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Started: 14 Oct 2011

Last post: 13 Feb 2014

  • 5 long run mistakes

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    Feb2620147:59 a.m.

    I am now halfway through my altitude camp here in Colorado Springs, and the last little bit of snow looks set to melt and the forecast is looking good for the remainder of the time we’re out here. It is about this time when people are getting into the long runs in preparation for the Virgin London Marathon. The next six weeks will be when most people are hitting their highest miles in the long run or the longest run they have ever done. The long run is probably one of the most important aspects to marathon training but they are also something that can easily be done with many mistakes. So here are my top five long run mistakes.

    Going too far too quickly

    A lot of people will have been following a marathon training plan for the past four weeks and the long run should be creeping up ever so slightly each week. There is a reason for the slow progression of the long run and that is to make sure that you don't overdo it and ruin the rest of the week’s training. The rough rule for increasing the weekly mileage is about 10% each week. This means that you shouldn't increase more than 10% of your weekly mileage in one week. For example, if you are running 50 miles a week, don't then run 60 miles the following week. Using the 10% rule you'd run 55 miles and then the following week increase it further. Give your body the time it needs to adapt to the training.

    Getting the pace wrong

    Long runs can be done in different ways. The most common way to run your weekly long run is to set off and just run along at a comfortable pace and run to a set distance. This will get your legs used to the distance, and the distance will slowly increase each week, remembering the 10% rule. The pace of these runs is important, start running them too fast and you'll start working different energy systems. Ideally you need to start at a steady pace and really work the last 3-6 miles, sometimes even at race pace. After all this is the closest you'll get to what those final few miles are like during the marathon, when you need to try to maintain race pace when you’ve already been running for a while. So, treat the long run like a session and run it how your coach/ training program recommends.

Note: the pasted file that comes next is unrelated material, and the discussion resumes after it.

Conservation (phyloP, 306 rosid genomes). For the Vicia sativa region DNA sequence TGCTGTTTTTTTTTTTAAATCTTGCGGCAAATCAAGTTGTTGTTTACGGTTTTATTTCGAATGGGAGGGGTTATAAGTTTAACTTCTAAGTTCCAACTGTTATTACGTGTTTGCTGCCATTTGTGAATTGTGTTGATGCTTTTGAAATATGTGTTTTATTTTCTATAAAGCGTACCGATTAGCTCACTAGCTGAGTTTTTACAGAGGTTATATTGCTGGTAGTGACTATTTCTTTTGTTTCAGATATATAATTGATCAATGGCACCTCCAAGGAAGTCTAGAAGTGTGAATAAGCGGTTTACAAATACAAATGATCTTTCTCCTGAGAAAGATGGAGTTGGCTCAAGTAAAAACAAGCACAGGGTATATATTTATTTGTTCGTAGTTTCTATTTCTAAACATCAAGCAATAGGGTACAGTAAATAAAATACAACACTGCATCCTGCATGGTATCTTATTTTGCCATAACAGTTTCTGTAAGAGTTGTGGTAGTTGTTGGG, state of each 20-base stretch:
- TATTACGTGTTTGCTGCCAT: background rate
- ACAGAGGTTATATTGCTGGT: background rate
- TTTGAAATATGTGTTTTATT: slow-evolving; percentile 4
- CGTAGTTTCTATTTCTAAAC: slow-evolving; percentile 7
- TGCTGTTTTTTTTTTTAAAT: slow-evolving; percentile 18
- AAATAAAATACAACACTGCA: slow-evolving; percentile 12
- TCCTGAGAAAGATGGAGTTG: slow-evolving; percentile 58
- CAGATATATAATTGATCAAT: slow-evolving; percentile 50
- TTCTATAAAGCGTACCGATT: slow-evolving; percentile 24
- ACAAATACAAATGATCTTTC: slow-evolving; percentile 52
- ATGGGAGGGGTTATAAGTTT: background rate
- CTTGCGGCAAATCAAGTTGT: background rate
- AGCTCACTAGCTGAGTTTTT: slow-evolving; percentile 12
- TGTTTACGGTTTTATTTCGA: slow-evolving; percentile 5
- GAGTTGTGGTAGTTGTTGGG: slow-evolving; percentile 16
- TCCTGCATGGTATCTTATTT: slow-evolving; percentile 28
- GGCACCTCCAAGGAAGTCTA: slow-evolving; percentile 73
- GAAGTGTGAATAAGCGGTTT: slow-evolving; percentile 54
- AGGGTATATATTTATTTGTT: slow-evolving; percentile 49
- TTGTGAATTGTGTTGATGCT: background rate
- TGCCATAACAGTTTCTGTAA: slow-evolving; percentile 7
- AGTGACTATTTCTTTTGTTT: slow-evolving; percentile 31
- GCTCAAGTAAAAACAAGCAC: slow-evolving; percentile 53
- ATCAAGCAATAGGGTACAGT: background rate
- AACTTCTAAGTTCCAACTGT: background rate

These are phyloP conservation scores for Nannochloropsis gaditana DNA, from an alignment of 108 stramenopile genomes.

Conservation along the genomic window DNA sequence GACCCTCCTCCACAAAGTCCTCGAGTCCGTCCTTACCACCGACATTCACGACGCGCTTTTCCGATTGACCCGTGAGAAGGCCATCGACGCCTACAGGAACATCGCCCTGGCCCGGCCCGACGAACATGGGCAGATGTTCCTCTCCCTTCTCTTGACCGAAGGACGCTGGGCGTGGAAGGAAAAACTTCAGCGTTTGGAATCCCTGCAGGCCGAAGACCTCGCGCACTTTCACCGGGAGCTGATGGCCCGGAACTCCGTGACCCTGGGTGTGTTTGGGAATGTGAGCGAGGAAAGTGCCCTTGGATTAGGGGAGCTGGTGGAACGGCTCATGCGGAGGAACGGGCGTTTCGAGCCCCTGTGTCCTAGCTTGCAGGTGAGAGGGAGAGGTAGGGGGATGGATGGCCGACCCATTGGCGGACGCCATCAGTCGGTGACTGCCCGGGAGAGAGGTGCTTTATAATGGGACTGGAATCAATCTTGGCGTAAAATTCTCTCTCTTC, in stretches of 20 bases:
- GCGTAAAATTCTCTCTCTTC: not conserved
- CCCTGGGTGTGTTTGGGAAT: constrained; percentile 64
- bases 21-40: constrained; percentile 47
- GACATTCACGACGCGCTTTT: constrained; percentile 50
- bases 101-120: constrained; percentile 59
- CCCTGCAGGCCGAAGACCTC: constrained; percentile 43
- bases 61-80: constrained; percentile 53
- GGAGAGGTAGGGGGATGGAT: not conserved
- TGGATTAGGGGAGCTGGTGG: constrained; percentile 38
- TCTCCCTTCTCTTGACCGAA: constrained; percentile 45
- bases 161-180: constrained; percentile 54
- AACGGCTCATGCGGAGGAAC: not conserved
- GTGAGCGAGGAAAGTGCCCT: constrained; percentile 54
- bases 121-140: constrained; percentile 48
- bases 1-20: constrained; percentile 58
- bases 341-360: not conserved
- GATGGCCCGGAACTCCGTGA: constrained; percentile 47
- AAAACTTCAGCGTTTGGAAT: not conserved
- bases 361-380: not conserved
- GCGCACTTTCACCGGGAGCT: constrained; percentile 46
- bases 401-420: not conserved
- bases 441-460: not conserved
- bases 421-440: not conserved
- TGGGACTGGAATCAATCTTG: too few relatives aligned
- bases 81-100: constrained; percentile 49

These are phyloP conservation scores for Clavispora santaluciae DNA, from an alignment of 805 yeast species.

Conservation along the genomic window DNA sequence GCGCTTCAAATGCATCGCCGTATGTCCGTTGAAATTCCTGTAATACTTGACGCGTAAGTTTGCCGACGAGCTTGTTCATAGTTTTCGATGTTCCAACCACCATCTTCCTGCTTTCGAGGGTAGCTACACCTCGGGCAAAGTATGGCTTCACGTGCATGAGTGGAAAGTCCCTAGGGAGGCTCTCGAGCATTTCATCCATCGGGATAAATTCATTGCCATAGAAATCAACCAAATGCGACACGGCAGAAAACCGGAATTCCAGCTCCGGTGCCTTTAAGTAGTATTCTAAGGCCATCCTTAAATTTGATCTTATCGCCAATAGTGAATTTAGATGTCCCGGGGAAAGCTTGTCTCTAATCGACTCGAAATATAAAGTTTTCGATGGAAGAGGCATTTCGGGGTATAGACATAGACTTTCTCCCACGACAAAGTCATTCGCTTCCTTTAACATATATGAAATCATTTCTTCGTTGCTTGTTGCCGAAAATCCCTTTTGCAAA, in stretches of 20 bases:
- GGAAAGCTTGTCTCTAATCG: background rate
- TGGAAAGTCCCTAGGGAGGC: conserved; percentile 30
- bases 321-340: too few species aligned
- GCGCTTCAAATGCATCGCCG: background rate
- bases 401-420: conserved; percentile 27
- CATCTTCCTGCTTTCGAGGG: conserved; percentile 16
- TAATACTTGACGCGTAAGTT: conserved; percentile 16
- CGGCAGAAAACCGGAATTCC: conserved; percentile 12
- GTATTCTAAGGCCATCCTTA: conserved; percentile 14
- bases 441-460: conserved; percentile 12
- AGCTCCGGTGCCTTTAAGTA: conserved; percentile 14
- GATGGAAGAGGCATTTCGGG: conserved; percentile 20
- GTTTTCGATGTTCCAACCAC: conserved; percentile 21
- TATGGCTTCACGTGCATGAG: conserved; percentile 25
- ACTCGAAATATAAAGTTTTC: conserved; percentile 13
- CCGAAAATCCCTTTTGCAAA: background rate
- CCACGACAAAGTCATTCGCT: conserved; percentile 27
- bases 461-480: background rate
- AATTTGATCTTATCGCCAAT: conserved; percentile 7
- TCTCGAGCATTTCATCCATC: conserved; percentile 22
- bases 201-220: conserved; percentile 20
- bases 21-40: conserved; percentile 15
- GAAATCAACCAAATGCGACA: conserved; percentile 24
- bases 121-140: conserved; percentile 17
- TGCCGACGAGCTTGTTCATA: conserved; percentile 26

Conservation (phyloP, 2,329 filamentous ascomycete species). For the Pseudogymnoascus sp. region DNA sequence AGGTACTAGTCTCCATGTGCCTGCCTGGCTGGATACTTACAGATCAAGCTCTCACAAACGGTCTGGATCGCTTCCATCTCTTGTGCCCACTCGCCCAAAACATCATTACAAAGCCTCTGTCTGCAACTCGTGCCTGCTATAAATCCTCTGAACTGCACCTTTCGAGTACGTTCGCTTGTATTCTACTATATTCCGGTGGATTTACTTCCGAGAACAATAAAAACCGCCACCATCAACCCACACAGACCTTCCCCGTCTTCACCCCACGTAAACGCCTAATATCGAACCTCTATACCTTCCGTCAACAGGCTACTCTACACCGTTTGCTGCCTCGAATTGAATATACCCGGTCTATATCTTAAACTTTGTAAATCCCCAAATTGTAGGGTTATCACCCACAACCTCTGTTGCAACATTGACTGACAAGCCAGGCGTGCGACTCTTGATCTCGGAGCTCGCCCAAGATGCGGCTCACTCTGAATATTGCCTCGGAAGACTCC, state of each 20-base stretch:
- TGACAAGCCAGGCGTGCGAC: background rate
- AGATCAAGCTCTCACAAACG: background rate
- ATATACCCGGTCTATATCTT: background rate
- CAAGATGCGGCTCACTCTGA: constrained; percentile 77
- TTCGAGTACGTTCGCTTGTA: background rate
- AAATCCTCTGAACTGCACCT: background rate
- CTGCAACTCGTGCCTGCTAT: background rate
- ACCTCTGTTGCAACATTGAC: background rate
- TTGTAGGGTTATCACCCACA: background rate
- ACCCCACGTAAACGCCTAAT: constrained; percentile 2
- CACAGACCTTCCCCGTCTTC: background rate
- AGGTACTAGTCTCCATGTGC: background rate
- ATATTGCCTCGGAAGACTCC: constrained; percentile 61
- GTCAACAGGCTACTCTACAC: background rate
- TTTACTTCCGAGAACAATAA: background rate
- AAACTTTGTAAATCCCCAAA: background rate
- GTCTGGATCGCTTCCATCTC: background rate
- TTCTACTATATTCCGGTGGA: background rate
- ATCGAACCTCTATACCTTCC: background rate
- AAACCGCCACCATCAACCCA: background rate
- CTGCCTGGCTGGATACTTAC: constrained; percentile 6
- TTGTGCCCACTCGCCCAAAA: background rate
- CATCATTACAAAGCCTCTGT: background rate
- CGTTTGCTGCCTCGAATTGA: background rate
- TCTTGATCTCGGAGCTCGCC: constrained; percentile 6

Hydration and recovery

    The long run is going to deplete you the most in terms of fluid lost and the amount of energy you use. Therefore it is important to replace everything you’ve lost. If possible hydrate during the run and get some kind of protein in your body within 20 minutes of finishing. You'll feel much better the next day. If you don’t, you’ll pay the price in the days to come.

    Chasing the miles

    Never use the long run as a chance to "chase" miles at the end of the week. You might be on your long run and think that if you run an extra couple of miles at the end you would hit my highest weekly mileage ever! No. That is not the idea, because if you want to do that, you have plenty of other runs during the week to run further. The long run is a session, treat it as such. Stick to the set mileage.

    Not planning your route

    This is kind of linked in with the above point, but you really don't want to be running any further than you're supposed to just because you got lost! You need to know where you're running and make sure you know the way! It's always good to explore new trails and new parks, but just remember you need to get back to where you started within the boundaries of your training program. Good luck to everyone on their long runs, make sure you do them sensibly! You can get a lot of confidence from the long runs going well in your training, because remember, the marathon is just another long run! Until next time.

     

     

     

    Comments (2)

    • AreejShabaa 'hello, thank you for this amazing advice but i really need help urgently, i am first time marathon runner and my plan going perfect so far but last sunday i did 17 miles race n i finished it in 2:40 i have to admitt that i pushed myself to keep up with my pace the whole distance but that gave me such a bad plisters and my legs were an agoney... can you please advice what shall i do to prevent plisters and what else i need to do to keep my energy up and my speed?? Many thanks in advance ' added 26th Feb 2014

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    • Vin 'Storming advice Scott. Say hi to Phil Wicks for me when you see him.' added 26th Feb 2014

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